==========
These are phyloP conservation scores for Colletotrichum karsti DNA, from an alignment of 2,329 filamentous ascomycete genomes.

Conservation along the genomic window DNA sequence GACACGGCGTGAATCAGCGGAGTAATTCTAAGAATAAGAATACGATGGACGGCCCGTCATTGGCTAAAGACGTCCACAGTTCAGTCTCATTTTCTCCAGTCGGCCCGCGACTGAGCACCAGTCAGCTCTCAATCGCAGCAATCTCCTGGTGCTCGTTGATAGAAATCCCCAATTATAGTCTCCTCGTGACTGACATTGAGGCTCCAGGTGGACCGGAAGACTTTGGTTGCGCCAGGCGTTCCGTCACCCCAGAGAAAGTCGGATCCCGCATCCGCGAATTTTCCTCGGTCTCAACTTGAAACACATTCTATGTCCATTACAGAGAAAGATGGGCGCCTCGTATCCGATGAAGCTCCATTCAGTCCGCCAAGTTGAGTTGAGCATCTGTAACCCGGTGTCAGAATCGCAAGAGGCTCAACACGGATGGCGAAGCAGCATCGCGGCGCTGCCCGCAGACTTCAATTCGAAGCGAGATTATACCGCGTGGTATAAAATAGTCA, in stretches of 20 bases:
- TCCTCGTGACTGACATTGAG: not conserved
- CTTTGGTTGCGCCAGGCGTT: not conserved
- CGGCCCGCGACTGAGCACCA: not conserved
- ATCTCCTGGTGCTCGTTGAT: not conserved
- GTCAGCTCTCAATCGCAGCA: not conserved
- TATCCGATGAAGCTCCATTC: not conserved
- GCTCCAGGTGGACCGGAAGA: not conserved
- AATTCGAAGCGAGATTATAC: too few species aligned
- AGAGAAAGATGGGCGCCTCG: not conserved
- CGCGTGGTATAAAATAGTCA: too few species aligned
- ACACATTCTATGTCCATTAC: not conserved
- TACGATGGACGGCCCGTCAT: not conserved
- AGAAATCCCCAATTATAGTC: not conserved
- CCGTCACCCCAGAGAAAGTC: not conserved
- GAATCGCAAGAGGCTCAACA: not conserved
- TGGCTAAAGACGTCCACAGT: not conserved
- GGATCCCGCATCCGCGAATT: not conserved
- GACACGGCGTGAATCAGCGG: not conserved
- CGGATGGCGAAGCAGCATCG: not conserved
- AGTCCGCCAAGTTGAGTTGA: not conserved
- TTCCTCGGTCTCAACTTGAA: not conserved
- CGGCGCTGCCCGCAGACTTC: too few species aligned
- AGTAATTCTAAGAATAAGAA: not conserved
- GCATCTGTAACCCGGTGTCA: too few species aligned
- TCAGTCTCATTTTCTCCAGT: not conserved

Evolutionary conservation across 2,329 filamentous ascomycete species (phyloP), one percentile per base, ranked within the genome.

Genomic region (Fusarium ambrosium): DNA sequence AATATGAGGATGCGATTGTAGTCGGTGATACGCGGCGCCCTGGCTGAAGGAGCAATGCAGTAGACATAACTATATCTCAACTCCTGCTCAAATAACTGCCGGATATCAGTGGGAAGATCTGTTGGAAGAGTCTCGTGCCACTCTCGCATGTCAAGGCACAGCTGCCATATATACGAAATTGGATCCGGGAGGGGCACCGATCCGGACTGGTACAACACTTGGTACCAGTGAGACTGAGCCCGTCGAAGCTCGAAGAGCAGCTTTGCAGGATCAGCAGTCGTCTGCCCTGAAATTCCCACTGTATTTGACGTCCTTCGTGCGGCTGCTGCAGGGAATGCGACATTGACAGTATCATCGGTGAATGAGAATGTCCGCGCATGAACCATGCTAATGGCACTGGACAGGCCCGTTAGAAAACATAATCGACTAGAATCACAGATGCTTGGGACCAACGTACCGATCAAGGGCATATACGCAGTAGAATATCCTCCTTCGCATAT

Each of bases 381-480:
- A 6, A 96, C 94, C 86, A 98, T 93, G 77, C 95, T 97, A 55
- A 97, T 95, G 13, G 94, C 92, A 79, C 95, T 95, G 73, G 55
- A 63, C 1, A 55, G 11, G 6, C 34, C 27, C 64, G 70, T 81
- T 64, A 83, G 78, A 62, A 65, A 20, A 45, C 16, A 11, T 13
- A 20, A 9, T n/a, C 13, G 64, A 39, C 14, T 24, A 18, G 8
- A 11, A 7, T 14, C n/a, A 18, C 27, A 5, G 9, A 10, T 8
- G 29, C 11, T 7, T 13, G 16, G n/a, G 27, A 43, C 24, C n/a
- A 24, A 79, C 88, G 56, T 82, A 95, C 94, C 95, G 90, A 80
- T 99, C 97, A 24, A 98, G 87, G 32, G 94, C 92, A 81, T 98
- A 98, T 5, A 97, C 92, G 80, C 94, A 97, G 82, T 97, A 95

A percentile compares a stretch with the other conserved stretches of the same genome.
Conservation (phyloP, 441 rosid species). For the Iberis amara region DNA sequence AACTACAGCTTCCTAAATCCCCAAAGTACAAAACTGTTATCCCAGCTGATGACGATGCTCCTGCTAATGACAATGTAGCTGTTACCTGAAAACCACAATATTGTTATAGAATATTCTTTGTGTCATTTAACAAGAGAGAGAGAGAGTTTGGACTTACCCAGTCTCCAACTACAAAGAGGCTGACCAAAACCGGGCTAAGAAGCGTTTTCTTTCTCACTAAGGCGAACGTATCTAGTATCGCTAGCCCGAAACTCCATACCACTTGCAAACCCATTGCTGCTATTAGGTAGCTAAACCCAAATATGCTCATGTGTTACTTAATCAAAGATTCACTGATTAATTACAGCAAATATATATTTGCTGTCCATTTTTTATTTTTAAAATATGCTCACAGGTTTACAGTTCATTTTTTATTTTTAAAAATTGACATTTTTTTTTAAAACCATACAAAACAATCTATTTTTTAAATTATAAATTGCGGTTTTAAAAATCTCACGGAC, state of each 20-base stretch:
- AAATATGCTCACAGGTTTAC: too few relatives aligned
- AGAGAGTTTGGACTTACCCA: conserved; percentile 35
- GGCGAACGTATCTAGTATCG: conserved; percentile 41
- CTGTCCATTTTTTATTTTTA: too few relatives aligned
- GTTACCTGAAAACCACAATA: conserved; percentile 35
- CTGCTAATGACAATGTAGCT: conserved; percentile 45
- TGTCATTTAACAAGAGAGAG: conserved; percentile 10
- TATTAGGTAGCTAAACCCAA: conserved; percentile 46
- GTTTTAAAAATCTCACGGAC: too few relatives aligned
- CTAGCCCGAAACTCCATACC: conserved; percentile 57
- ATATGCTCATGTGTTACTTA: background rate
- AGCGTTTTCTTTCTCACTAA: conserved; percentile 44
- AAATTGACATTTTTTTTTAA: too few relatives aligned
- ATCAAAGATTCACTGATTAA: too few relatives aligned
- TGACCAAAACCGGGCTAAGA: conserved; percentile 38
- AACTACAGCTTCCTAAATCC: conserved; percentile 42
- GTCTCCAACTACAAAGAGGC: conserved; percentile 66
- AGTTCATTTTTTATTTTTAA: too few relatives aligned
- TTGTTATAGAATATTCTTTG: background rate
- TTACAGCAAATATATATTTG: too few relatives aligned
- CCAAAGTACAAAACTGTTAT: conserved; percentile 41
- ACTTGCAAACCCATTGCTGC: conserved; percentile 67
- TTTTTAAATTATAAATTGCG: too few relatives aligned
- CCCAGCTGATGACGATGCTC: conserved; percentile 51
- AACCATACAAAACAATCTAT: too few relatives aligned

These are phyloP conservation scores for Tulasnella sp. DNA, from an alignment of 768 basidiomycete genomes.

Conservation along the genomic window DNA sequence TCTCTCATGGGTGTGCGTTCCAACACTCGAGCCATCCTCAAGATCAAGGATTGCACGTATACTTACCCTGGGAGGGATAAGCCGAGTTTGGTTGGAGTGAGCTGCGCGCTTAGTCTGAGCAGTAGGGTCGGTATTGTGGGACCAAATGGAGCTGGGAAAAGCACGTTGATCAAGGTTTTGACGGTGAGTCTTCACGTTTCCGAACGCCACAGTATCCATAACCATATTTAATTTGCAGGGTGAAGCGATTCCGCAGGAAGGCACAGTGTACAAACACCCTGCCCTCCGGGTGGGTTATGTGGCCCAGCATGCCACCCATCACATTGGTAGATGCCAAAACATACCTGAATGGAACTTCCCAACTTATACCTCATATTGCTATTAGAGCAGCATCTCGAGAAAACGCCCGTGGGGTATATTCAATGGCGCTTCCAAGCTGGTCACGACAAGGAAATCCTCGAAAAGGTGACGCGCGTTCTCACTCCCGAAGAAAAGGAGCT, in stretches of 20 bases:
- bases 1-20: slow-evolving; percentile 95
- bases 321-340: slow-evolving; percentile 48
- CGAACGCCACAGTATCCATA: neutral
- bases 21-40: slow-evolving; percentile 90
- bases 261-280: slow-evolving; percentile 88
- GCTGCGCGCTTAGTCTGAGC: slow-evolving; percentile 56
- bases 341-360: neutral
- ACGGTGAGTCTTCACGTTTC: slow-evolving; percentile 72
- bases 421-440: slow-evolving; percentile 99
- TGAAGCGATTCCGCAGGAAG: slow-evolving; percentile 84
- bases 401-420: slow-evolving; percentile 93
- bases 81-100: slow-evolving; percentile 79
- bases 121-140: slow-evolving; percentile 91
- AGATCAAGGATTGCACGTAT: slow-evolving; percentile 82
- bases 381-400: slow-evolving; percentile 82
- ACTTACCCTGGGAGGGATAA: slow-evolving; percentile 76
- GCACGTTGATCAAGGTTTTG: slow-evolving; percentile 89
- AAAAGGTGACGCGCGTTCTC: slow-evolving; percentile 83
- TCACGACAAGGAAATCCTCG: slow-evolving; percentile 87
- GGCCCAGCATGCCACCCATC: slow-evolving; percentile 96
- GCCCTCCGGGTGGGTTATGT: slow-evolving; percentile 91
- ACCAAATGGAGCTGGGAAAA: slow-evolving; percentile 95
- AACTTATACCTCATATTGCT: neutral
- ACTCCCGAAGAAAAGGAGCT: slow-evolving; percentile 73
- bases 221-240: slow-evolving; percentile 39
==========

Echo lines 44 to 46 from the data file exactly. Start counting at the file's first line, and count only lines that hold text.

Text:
- AGAGAGTTTGGACTTACCCA: conserved; percentile 35
- GGCGAACGTATCTAGTATCG: conserved; percentile 41
- CTGTCCATTTTTTATTTTTA: too few relatives aligned